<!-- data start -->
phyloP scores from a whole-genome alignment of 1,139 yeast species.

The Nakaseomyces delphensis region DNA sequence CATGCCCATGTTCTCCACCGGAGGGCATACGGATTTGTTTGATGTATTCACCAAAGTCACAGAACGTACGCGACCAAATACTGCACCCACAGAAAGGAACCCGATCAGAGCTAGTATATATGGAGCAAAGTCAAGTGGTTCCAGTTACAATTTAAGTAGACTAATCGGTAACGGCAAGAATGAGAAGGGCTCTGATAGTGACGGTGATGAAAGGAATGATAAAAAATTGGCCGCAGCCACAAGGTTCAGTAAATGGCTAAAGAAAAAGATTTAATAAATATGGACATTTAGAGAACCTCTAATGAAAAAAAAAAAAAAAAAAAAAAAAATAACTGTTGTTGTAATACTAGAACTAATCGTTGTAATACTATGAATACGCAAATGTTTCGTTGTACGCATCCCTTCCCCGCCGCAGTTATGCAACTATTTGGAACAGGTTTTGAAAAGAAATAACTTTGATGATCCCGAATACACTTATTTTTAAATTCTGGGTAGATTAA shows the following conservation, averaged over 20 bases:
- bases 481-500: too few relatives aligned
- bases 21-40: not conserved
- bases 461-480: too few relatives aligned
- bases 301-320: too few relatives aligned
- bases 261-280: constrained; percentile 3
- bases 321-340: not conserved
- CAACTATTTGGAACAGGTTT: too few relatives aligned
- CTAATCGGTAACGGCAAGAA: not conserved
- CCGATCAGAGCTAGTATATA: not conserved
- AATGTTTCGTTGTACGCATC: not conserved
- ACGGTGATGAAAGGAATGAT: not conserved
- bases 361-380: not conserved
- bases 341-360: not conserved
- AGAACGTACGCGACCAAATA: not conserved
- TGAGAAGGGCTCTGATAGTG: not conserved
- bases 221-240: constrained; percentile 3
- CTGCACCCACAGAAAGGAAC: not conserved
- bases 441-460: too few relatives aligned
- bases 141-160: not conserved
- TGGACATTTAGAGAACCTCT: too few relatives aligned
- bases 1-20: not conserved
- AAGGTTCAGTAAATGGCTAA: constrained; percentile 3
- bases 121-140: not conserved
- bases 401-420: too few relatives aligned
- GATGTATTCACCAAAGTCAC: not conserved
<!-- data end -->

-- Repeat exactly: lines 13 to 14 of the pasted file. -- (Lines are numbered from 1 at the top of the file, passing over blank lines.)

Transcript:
- ACGGTGATGAAAGGAATGAT: not conserved
- bases 361-380: not conserved